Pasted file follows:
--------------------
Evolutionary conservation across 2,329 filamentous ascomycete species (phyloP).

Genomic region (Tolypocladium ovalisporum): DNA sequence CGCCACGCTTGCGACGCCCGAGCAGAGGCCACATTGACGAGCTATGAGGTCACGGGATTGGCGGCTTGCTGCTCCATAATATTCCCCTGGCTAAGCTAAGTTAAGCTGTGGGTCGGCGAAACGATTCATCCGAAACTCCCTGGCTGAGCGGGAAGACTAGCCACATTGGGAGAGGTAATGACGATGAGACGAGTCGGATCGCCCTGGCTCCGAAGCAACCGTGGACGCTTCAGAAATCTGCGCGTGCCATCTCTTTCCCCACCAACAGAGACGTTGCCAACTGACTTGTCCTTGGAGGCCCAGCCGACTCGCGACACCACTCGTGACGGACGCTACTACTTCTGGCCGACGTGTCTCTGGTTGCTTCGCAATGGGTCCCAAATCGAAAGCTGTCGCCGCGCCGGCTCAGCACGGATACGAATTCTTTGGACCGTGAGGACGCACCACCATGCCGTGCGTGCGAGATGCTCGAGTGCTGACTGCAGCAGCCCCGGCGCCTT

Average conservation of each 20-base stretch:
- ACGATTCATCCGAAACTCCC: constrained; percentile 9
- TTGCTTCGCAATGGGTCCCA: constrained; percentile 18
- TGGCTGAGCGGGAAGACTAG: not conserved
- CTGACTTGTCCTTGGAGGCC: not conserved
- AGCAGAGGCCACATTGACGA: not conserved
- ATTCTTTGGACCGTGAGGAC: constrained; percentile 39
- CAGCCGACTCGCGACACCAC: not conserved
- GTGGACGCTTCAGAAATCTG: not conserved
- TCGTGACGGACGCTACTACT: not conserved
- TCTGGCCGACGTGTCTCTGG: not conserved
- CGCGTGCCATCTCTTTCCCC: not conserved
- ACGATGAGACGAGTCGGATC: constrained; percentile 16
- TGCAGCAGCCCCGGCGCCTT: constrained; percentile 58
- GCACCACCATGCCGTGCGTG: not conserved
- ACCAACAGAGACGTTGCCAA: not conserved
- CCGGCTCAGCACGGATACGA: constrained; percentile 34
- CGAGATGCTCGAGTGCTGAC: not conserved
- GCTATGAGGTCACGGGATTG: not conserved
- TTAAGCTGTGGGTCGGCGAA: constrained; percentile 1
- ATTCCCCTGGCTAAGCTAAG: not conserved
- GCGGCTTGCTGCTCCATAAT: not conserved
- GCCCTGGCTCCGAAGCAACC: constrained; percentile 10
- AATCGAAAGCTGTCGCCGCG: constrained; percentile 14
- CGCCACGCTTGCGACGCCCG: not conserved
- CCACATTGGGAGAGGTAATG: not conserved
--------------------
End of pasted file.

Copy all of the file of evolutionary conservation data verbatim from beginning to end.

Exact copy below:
Evolutionary conservation across 2,329 filamentous ascomycete species (phyloP).

Genomic region (Tolypocladium ovalisporum): DNA sequence CGCCACGCTTGCGACGCCCGAGCAGAGGCCACATTGACGAGCTATGAGGTCACGGGATTGGCGGCTTGCTGCTCCATAATATTCCCCTGGCTAAGCTAAGTTAAGCTGTGGGTCGGCGAAACGATTCATCCGAAACTCCCTGGCTGAGCGGGAAGACTAGCCACATTGGGAGAGGTAATGACGATGAGACGAGTCGGATCGCCCTGGCTCCGAAGCAACCGTGGACGCTTCAGAAATCTGCGCGTGCCATCTCTTTCCCCACCAACAGAGACGTTGCCAACTGACTTGTCCTTGGAGGCCCAGCCGACTCGCGACACCACTCGTGACGGACGCTACTACTTCTGGCCGACGTGTCTCTGGTTGCTTCGCAATGGGTCCCAAATCGAAAGCTGTCGCCGCGCCGGCTCAGCACGGATACGAATTCTTTGGACCGTGAGGACGCACCACCATGCCGTGCGTGCGAGATGCTCGAGTGCTGACTGCAGCAGCCCCGGCGCCTT

Average conservation of each 20-base stretch:
- ACGATTCATCCGAAACTCCC: constrained; percentile 9
- TTGCTTCGCAATGGGTCCCA: constrained; percentile 18
- TGGCTGAGCGGGAAGACTAG: not conserved
- CTGACTTGTCCTTGGAGGCC: not conserved
- AGCAGAGGCCACATTGACGA: not conserved
- ATTCTTTGGACCGTGAGGAC: constrained; percentile 39
- CAGCCGACTCGCGACACCAC: not conserved
- GTGGACGCTTCAGAAATCTG: not conserved
- TCGTGACGGACGCTACTACT: not conserved
- TCTGGCCGACGTGTCTCTGG: not conserved
- CGCGTGCCATCTCTTTCCCC: not conserved
- ACGATGAGACGAGTCGGATC: constrained; percentile 16
- TGCAGCAGCCCCGGCGCCTT: constrained; percentile 58
- GCACCACCATGCCGTGCGTG: not conserved
- ACCAACAGAGACGTTGCCAA: not conserved
- CCGGCTCAGCACGGATACGA: constrained; percentile 34
- CGAGATGCTCGAGTGCTGAC: not conserved
- GCTATGAGGTCACGGGATTG: not conserved
- TTAAGCTGTGGGTCGGCGAA: constrained; percentile 1
- ATTCCCCTGGCTAAGCTAAG: not conserved
- GCGGCTTGCTGCTCCATAAT: not conserved
- GCCCTGGCTCCGAAGCAACC: constrained; percentile 10
- AATCGAAAGCTGTCGCCGCG: constrained; percentile 14
- CGCCACGCTTGCGACGCCCG: not conserved
- CCACATTGGGAGAGGTAATG: not conserved